I love a big, beautiful Cab just as much as the next girl. But when it comes to most wines, individual varietals generally don’t have the legs to stand on their own. As with most things, there are exceptions to every rule, and I’m sure some of my friends (and foes) may disagree (and will likely tell me so)…but in general, blended wines surpass their individual parts in balance, complexity and flavor.
Look at it this way: do you like to eat peanut butter by itself? Or do you prefer it with chocolate or perhaps with some jelly and bread? Like many great taste sensations: sometimes two great tastes, just taste great together. This may sound like a clever jingle (which it is), but it’s also true for wine grapes. In my opinion, there's nothing better than a wine that exhibits the bright, fruity cherry-flavors of a Cabernet Sauvignon softened by the silky-chocolate hints of a Merlot and the lingering complexity of a Cab Franc (much like our 2008 Soul Mate, I might add). Whereas to achieve this with anyone of these individual varietals, you'd be giving up one of these delectable traits. (For the rest of the story, click the READ MORE link below...)
On September 29, First Crush Savored the Central Coast with Sunset wine editor, Sara Schneider and a group of eager new Crush-tomers. After a sipping and picking about a 700 lbs. of Silver Horse Vineyard Syrah, the fun-loving group enjoyed a fabulous lunch prepared by Chef Julie Simon of Thomas Hill Organics paired with the wines of Chamisal Vineyards. Great wine and food, set to the melodious tunes by the Belmores and beautiful panoramic views from the Silver Horse Vineyard made for a fabulous day.
The First Crush "Berry-to-Bottle" tour was one of the tours featured as part of Sunset's Savor the Central Coast hosted by the San Luis Obispo County Visitors' Bureau. It was an abbreviated version of the Crush Encounters only available from First Crush in the beautiful Paso Robles wine region. Savor is a three-day event that highlights the best of the best of the Central Coast giving guests a chance to taste wines, visit attractions, enjoy farm and agriculture tours and much more.
First Crush enjoyed being a part of this fabulous event and having a chance to showcase its fabulous, fun and educational hands-on winemaking experiences. There's no other wine experiences like the First Crush available anywhere else. For the fall 2011 season, there are two remaining Crush Encounter winemaking weekends. They include Oct. 15 at the Cass Vineyard & Winery and Oct. 22 at Pomar Junction Vineyard & Winery.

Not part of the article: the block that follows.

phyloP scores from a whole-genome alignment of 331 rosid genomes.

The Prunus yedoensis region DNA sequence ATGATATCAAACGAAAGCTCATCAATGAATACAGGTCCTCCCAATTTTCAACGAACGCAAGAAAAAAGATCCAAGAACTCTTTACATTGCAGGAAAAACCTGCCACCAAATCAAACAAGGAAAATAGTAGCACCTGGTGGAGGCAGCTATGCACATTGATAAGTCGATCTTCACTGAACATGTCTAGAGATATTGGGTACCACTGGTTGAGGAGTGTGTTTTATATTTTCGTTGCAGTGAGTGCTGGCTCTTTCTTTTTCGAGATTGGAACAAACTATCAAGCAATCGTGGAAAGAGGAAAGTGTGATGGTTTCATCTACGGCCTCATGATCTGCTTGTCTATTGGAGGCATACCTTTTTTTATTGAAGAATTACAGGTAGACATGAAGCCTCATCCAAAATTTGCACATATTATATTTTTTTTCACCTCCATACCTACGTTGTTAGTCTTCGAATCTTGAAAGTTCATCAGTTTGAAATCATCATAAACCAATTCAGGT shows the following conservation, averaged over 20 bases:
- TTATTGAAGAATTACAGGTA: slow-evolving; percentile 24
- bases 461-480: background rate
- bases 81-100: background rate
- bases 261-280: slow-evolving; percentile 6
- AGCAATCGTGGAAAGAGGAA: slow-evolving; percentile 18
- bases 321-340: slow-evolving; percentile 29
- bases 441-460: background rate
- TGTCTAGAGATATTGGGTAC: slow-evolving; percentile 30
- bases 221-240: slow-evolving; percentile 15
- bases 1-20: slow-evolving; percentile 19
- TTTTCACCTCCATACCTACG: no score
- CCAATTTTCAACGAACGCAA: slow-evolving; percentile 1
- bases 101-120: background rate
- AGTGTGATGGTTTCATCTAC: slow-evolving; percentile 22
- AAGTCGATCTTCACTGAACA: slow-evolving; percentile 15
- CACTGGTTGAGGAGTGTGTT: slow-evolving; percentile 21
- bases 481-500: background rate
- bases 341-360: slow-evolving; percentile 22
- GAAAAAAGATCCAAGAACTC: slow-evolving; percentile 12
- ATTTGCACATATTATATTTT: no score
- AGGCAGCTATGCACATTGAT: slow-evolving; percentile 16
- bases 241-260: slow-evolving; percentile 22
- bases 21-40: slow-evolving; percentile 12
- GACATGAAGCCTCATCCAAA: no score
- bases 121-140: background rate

Harvest is finally underway in Paso Robles. Things have been getting off to a slow start and yields are low, but spirits are high. Regardless of the trials and tribulations, harvest is by far the most beautiful and exciting time in wine country. And only First Crush puts you up front and center in all of action with our hands-on, educational, fun and fantastic Crush Encounters!
So what are you waiting for? There's still time to come to the beautiful Paso Robles wine region this fall to LEARN, SEE and DO a real wine grape crush! There's nothing else like it anywhere else, and it only happens once a year, and it's only available from First Crush! If you register by this Friday, Oct. 7 for either of your remaining Crush Encounters, you can bring a friend for half off. (See website for details.)
If Vines Could Talk...
They'd tell you they've had a really tough year! Due to the late spring frost, many growers and winemakers are seeing less than 50% of their normal yield come in from the field, and due to an unseasonably cool summer, it's coming in later. Growers are hoping that the lower yields will be compensated by higher quality, and increased fruit prices in 2011. Bulk wine supply has definitely dwindled with 2009 Paso Robles Cabernet Sauvignon vanishing faster than Houdini. And with slim pickin's this season, I think growers are right to be optimistic about 2012.
For First Crush, harvest is nearly half over. With three successful Crush Encounters under our belt, we head into the home stretch. So far, the weather and the grapes have been beautiful, and our Crush-tomers have all had a great time.We have two Crush Encounters left: one at Cass Vineyard & Winery on Oct. 15 and one at Pomar Junction Vineyard & Winery on Oct. 22. Don't miss these last two opportunity to enjoy a fun and fabulous Harvest and Wine Grape Crush in Paso Robles this fall.
Don't be Crushed
Despite the woes in the field, things are still busy in the winery. We are fermenting our first-ever First Crush Syrah Rose, which was harvested with loving hands by our Crush-tomers on September 24 from the Silver Horse Vineyards. The Rose is coming along nicely and has almost finished its primary fermentation. Our Savor Crush-tomers and Calypso Crush-tomers harvested Syrah on September 29 and 30, and it too is making its magical transformation from berry to world-class wine.
Savoring the Central Coast
Harvest Wine Weekend